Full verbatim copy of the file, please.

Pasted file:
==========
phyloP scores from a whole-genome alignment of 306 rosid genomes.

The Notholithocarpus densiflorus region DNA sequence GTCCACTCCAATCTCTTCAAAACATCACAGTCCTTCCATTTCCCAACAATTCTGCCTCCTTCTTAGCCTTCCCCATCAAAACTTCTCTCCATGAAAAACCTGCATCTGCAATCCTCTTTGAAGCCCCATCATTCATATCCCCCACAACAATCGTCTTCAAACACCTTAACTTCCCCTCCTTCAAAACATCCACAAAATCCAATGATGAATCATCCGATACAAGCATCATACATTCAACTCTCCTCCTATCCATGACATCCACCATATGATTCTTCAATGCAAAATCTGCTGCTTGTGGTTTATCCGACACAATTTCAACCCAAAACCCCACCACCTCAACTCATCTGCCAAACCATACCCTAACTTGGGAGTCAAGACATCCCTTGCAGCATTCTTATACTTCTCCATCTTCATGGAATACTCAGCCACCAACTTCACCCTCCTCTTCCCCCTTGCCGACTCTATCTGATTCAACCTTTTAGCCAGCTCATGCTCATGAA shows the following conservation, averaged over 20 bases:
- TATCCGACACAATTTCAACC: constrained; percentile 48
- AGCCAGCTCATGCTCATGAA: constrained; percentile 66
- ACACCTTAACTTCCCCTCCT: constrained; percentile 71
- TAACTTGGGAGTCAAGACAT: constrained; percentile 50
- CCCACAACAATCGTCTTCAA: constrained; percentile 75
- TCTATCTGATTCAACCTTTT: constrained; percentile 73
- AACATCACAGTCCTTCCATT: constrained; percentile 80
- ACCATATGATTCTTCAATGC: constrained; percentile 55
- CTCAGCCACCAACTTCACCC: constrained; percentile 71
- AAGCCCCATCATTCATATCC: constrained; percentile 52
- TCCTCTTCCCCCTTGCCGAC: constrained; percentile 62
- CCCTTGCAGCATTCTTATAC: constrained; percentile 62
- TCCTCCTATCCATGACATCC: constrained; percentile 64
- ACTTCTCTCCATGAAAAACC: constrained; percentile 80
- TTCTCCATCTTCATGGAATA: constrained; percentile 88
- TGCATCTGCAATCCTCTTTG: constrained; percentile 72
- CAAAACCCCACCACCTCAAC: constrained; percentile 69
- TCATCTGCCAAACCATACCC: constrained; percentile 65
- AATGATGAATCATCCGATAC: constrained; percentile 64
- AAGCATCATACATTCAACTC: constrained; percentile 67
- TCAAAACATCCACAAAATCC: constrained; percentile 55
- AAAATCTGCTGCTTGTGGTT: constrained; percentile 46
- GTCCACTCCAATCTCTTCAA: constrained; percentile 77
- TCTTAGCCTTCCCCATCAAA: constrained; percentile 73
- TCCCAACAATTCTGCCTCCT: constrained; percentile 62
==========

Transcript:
phyloP scores from a whole-genome alignment of 306 rosid genomes.

The Notholithocarpus densiflorus region DNA sequence GTCCACTCCAATCTCTTCAAAACATCACAGTCCTTCCATTTCCCAACAATTCTGCCTCCTTCTTAGCCTTCCCCATCAAAACTTCTCTCCATGAAAAACCTGCATCTGCAATCCTCTTTGAAGCCCCATCATTCATATCCCCCACAACAATCGTCTTCAAACACCTTAACTTCCCCTCCTTCAAAACATCCACAAAATCCAATGATGAATCATCCGATACAAGCATCATACATTCAACTCTCCTCCTATCCATGACATCCACCATATGATTCTTCAATGCAAAATCTGCTGCTTGTGGTTTATCCGACACAATTTCAACCCAAAACCCCACCACCTCAACTCATCTGCCAAACCATACCCTAACTTGGGAGTCAAGACATCCCTTGCAGCATTCTTATACTTCTCCATCTTCATGGAATACTCAGCCACCAACTTCACCCTCCTCTTCCCCCTTGCCGACTCTATCTGATTCAACCTTTTAGCCAGCTCATGCTCATGAA shows the following conservation, averaged over 20 bases:
- TATCCGACACAATTTCAACC: constrained; percentile 48
- AGCCAGCTCATGCTCATGAA: constrained; percentile 66
- ACACCTTAACTTCCCCTCCT: constrained; percentile 71
- TAACTTGGGAGTCAAGACAT: constrained; percentile 50
- CCCACAACAATCGTCTTCAA: constrained; percentile 75
- TCTATCTGATTCAACCTTTT: constrained; percentile 73
- AACATCACAGTCCTTCCATT: constrained; percentile 80
- ACCATATGATTCTTCAATGC: constrained; percentile 55
- CTCAGCCACCAACTTCACCC: constrained; percentile 71
- AAGCCCCATCATTCATATCC: constrained; percentile 52
- TCCTCTTCCCCCTTGCCGAC: constrained; percentile 62
- CCCTTGCAGCATTCTTATAC: constrained; percentile 62
- TCCTCCTATCCATGACATCC: constrained; percentile 64
- ACTTCTCTCCATGAAAAACC: constrained; percentile 80
- TTCTCCATCTTCATGGAATA: constrained; percentile 88
- TGCATCTGCAATCCTCTTTG: constrained; percentile 72
- CAAAACCCCACCACCTCAAC: constrained; percentile 69
- TCATCTGCCAAACCATACCC: constrained; percentile 65
- AATGATGAATCATCCGATAC: constrained; percentile 64
- AAGCATCATACATTCAACTC: constrained; percentile 67
- TCAAAACATCCACAAAATCC: constrained; percentile 55
- AAAATCTGCTGCTTGTGGTT: constrained; percentile 46
- GTCCACTCCAATCTCTTCAA: constrained; percentile 77
- TCTTAGCCTTCCCCATCAAA: constrained; percentile 73
- TCCCAACAATTCTGCCTCCT: constrained; percentile 62